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Cinelli Zydeco

Review: Cinelli Zydeco

Elaine Bothe's picture

Right Out of the Box

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Cinelli makes cyclocross bikes? Surprise! The Zydeco frameset is the first, and so far, the only dirt-oriented option in the entire Cinelli range. Introduced for the 2011 season, the Zydeco looks to be unchanged for 2012. Perhaps the diehard Cinelli fans wanted something to ride on gravel roads so they wouldn’t muck up their nice road bikes…

Regardless of why they got there, Cinelli assembled a set of Columbus zonal triple butted aluminum tubing and carbon fiber-bladed fork into a very handsome frame. A slender oval top tube makes for comfortable carrying and easy suitcase grabs. The welds are smooth and the balance of thick and thin tubes create an elegant but strong looking profile.

The Zydeco is available only as a frameset here in the United States, so you can build it as nice as you want. Full bike models in Italy appear to be a Shimano 105 setup, with Fulcrum 5 race wheels. Our tester came with a combination of SRAM Rival and Force, Fulcrum 3 Race wheels, a Cinelli branded seat, stem, seatpost and handlebars, and brakes from Cane Creek, the SCX-5. Even the bar tape is Cinelli branded.

Ease of Assembly

This Cinelli Zydeco came to us already built up as a demo bike, with some scuffs and wear from some apparent lovin’. A little maintenance was needed to get us going, but we got a good idea of what this bike is all about.

Bling Factor

The Cinelli Zydeco is certainly a good looking bike. The paint is mostly white, with silver and red accents. The silver appears in a clean break at the rear of the bike and makes the bike look lighter than bikes with the usual white/red/black schemes. The plentiful Cinelli logos even match the silver paint for a pulled-together sporty look.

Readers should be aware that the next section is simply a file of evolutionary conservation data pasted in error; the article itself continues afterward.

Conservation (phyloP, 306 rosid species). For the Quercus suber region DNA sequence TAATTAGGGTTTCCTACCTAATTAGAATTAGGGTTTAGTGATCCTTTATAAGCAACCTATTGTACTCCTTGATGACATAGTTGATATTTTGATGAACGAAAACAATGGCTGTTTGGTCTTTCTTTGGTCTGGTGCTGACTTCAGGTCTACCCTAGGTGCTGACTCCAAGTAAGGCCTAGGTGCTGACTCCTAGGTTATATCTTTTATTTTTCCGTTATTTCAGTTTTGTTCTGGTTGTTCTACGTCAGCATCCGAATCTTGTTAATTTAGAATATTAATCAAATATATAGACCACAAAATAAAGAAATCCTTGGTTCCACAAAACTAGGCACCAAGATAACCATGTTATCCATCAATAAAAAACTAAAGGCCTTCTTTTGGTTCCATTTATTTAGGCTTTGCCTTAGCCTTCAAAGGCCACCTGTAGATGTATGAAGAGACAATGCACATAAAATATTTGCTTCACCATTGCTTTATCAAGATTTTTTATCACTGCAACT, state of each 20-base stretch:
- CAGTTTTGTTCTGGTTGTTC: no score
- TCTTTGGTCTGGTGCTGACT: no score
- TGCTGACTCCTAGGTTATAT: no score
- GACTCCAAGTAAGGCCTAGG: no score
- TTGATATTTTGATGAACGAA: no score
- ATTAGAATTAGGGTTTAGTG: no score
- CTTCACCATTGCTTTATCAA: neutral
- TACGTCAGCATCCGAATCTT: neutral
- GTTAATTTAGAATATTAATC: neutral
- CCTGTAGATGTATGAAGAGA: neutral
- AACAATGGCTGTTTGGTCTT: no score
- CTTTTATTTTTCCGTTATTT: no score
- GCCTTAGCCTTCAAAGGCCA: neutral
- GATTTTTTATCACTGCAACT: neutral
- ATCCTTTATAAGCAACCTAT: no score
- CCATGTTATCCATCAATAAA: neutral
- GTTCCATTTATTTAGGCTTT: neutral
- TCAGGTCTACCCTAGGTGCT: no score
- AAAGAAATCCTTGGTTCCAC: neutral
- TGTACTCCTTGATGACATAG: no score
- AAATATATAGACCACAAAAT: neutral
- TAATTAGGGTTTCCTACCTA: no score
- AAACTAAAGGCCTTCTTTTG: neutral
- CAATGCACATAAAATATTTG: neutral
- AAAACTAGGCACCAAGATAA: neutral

The beefy down tube is a real eye catcher: the unusual section is designed for strength and stiffness. It looks like Cinelli mated an aero tube with a hexagon one. Draw a very narrow egg shape, and then cut off the top and ease the edges, that’s what the section would look like. From the side it looks very aerodynamic, as it’s thicker than most ‘cross down tubes and creates a roomy billboard for a really big “Cinelli” logo for all the world to see.

Road Test Ride

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Climbing The road test for this bike is our local Mt Tabor circuit as well as local roads and hills. Climbing opportunities are plentiful, as are descents and corners. For the road test I swapped out the Fulcrum wheels/Hutchinson Bulldog rear and Piranha front tires for a set of Easton Vista SLs with Vittoria Rubino Pros. Thusly shod, the Cineli Zydeco proceeds upward well enough, though not exactly sprightly. For lots of road duty, this is a heavy setup for steep or sustained climbs. The 46/38 gearing on our test bike, for me, felt taller than it actually was. Lighter wheels and tires would certainly improve the climbing characteristics on the road.

Cornering

The Zydeco feels very predictable and stable due to its long wheelbase and relaxed seat tube angle, especially in big sweeping corners. Initial turn in is a little slow, but the Zydeco holds a line nicely. Isolated tight corners are solid as well, though extremely sharp corners, especially in a slalom-like sequence, are slow to execute.

Handling

Bumps and undulations in the road did not rattle the aluminum Zydeco one bit, uphill or down. Even gravel roads with the semi-slick Rubino Pro tires felt positive. However we felt an odd reluctance to move side to side on pavement when sprinting and climbing while standing, however, possibly due to the long wheelbase.